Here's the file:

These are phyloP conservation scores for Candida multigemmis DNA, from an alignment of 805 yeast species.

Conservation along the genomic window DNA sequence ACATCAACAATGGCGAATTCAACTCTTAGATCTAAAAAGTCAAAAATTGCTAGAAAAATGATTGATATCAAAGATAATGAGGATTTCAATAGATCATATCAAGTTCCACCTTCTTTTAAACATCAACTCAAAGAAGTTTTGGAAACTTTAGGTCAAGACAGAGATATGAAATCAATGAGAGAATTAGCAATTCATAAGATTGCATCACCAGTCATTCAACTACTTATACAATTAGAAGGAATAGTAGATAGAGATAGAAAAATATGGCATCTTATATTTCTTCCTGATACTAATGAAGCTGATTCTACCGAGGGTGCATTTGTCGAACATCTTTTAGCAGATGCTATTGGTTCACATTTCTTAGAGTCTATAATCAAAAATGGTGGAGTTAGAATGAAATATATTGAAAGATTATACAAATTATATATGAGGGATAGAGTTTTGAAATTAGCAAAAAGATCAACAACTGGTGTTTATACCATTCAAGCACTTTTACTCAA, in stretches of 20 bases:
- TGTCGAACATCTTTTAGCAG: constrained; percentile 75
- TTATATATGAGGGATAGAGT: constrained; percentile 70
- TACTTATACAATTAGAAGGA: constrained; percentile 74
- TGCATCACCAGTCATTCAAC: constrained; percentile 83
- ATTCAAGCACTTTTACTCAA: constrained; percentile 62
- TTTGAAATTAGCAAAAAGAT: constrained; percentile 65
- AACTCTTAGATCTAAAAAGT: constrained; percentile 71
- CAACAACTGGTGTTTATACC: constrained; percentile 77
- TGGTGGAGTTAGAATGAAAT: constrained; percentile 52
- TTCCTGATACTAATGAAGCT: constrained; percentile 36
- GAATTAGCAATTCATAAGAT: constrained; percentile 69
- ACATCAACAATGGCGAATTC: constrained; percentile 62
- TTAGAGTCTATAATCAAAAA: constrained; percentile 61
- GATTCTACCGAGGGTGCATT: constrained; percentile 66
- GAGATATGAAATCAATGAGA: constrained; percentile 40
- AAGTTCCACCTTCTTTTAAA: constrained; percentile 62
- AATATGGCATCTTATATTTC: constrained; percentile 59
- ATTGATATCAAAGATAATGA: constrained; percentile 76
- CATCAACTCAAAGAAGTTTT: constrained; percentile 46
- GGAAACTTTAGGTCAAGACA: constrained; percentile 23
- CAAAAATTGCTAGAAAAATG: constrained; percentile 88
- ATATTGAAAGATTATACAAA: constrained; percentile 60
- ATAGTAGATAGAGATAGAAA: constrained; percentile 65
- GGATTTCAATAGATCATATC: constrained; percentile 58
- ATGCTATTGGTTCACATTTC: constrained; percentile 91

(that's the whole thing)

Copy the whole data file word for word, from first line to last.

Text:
These are phyloP conservation scores for Candida multigemmis DNA, from an alignment of 805 yeast species.

Conservation along the genomic window DNA sequence ACATCAACAATGGCGAATTCAACTCTTAGATCTAAAAAGTCAAAAATTGCTAGAAAAATGATTGATATCAAAGATAATGAGGATTTCAATAGATCATATCAAGTTCCACCTTCTTTTAAACATCAACTCAAAGAAGTTTTGGAAACTTTAGGTCAAGACAGAGATATGAAATCAATGAGAGAATTAGCAATTCATAAGATTGCATCACCAGTCATTCAACTACTTATACAATTAGAAGGAATAGTAGATAGAGATAGAAAAATATGGCATCTTATATTTCTTCCTGATACTAATGAAGCTGATTCTACCGAGGGTGCATTTGTCGAACATCTTTTAGCAGATGCTATTGGTTCACATTTCTTAGAGTCTATAATCAAAAATGGTGGAGTTAGAATGAAATATATTGAAAGATTATACAAATTATATATGAGGGATAGAGTTTTGAAATTAGCAAAAAGATCAACAACTGGTGTTTATACCATTCAAGCACTTTTACTCAA, in stretches of 20 bases:
- TGTCGAACATCTTTTAGCAG: constrained; percentile 75
- TTATATATGAGGGATAGAGT: constrained; percentile 70
- TACTTATACAATTAGAAGGA: constrained; percentile 74
- TGCATCACCAGTCATTCAAC: constrained; percentile 83
- ATTCAAGCACTTTTACTCAA: constrained; percentile 62
- TTTGAAATTAGCAAAAAGAT: constrained; percentile 65
- AACTCTTAGATCTAAAAAGT: constrained; percentile 71
- CAACAACTGGTGTTTATACC: constrained; percentile 77
- TGGTGGAGTTAGAATGAAAT: constrained; percentile 52
- TTCCTGATACTAATGAAGCT: constrained; percentile 36
- GAATTAGCAATTCATAAGAT: constrained; percentile 69
- ACATCAACAATGGCGAATTC: constrained; percentile 62
- TTAGAGTCTATAATCAAAAA: constrained; percentile 61
- GATTCTACCGAGGGTGCATT: constrained; percentile 66
- GAGATATGAAATCAATGAGA: constrained; percentile 40
- AAGTTCCACCTTCTTTTAAA: constrained; percentile 62
- AATATGGCATCTTATATTTC: constrained; percentile 59
- ATTGATATCAAAGATAATGA: constrained; percentile 76
- CATCAACTCAAAGAAGTTTT: constrained; percentile 46
- GGAAACTTTAGGTCAAGACA: constrained; percentile 23
- CAAAAATTGCTAGAAAAATG: constrained; percentile 88
- ATATTGAAAGATTATACAAA: constrained; percentile 60
- ATAGTAGATAGAGATAGAAA: constrained; percentile 65
- GGATTTCAATAGATCATATC: constrained; percentile 58
- ATGCTATTGGTTCACATTTC: constrained; percentile 91